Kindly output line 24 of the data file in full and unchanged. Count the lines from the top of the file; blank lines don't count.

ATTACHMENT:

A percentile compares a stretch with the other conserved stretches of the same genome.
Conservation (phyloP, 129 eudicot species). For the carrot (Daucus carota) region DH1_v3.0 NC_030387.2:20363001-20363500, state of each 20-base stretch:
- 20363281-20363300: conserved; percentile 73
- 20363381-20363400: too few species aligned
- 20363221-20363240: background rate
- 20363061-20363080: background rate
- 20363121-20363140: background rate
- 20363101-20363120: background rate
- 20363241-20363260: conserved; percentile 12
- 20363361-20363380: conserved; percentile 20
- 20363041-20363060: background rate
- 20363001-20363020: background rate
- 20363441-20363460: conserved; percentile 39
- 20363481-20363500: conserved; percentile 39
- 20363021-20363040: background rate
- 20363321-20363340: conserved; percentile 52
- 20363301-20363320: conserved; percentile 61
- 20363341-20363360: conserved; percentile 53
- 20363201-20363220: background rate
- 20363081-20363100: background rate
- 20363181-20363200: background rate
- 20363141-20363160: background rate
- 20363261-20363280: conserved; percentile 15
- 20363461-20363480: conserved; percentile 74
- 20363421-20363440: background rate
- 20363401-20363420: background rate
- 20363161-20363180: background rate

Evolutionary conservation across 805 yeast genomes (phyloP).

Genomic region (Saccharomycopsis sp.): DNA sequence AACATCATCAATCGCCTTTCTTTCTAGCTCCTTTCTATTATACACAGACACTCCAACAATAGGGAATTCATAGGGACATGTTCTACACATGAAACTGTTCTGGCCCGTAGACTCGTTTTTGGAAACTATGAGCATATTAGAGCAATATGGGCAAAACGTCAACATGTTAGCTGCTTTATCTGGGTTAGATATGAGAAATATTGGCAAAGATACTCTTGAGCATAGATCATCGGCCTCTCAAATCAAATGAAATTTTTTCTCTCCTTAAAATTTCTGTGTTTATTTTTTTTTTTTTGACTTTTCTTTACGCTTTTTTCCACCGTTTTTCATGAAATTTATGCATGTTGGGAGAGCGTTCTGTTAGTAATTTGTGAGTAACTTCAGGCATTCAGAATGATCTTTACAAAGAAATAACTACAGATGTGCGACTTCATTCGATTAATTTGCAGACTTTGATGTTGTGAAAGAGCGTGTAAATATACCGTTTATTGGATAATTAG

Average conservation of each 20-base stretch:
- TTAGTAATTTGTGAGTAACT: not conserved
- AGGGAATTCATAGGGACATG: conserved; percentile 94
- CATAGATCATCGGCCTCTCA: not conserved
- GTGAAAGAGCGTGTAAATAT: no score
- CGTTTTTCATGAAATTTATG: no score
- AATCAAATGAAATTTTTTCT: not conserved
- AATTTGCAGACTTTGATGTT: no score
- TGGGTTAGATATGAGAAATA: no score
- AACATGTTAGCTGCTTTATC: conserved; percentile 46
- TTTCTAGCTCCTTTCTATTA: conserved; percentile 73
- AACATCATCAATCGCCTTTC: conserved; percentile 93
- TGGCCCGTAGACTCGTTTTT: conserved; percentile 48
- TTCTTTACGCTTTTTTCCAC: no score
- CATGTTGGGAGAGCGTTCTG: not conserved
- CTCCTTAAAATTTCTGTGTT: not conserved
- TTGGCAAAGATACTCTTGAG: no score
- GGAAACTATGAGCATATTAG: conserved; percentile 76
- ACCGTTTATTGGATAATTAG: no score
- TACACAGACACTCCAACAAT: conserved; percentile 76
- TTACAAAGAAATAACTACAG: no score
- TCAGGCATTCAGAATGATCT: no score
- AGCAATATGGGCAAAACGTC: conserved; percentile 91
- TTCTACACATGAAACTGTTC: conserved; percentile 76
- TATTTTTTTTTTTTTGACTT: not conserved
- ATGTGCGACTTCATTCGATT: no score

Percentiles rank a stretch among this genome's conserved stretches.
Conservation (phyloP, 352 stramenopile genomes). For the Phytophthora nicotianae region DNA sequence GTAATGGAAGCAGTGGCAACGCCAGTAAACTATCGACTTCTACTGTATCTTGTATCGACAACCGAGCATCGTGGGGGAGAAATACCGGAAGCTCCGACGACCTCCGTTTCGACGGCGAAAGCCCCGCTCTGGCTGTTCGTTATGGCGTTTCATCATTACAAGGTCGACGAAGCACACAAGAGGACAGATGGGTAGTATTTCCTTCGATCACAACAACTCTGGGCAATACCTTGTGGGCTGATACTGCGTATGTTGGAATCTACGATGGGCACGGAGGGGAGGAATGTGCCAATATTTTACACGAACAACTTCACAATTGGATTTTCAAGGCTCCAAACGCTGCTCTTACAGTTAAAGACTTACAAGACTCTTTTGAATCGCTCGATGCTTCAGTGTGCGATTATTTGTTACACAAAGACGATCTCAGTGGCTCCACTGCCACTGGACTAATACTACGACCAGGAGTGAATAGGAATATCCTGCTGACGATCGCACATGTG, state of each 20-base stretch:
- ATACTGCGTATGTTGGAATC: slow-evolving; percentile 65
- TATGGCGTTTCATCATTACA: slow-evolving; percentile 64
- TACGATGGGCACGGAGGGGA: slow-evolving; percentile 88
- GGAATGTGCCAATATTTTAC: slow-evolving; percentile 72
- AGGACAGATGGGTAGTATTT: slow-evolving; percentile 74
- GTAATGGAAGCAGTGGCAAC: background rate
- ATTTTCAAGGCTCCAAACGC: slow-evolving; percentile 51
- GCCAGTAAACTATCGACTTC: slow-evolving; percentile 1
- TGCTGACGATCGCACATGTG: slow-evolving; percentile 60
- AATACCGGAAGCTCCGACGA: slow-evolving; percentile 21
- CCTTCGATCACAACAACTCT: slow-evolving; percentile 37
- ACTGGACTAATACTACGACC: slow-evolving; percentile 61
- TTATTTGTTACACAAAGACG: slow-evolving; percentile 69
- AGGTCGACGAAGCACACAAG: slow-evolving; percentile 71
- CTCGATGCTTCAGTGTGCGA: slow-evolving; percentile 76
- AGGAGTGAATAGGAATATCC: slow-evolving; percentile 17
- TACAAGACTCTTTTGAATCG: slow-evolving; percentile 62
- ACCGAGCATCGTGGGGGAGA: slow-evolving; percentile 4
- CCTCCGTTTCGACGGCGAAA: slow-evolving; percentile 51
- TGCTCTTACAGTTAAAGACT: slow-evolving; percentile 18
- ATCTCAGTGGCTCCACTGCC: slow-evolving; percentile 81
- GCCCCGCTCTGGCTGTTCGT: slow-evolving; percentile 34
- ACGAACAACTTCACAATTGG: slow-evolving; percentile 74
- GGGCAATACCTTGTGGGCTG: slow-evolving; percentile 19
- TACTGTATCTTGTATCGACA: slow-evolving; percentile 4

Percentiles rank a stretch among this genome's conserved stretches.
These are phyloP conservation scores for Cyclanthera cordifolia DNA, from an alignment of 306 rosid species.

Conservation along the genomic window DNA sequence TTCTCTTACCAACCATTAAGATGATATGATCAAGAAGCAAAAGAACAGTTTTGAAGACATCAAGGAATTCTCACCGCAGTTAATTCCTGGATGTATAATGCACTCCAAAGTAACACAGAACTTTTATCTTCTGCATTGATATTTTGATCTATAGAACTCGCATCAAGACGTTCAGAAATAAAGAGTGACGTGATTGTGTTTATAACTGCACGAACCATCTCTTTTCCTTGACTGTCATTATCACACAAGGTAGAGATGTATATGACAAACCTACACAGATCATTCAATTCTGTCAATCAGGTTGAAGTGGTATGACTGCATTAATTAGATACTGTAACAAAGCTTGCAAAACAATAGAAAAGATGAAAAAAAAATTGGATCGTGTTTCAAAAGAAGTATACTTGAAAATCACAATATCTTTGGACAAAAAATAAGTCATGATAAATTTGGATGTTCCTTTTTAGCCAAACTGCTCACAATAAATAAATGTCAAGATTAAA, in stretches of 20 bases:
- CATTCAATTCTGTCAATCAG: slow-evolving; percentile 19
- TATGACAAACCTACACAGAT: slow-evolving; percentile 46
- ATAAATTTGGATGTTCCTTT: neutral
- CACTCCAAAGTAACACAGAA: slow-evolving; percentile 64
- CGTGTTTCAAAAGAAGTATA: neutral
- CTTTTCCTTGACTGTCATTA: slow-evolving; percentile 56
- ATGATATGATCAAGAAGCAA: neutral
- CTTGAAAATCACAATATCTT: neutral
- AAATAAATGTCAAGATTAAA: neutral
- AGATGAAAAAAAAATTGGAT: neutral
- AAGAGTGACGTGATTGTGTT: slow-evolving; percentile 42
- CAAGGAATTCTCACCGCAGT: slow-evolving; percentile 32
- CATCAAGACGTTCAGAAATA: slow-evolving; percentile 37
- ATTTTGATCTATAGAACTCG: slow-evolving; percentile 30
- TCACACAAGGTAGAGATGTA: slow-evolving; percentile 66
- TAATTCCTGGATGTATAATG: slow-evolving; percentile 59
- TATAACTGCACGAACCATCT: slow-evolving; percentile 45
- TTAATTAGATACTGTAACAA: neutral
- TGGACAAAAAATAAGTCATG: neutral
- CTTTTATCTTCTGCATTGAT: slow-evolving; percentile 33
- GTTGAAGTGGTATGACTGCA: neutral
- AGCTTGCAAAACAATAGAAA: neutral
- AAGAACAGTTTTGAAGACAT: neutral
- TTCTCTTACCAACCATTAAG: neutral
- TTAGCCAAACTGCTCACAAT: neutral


- 20363461-20363480: conserved; percentile 74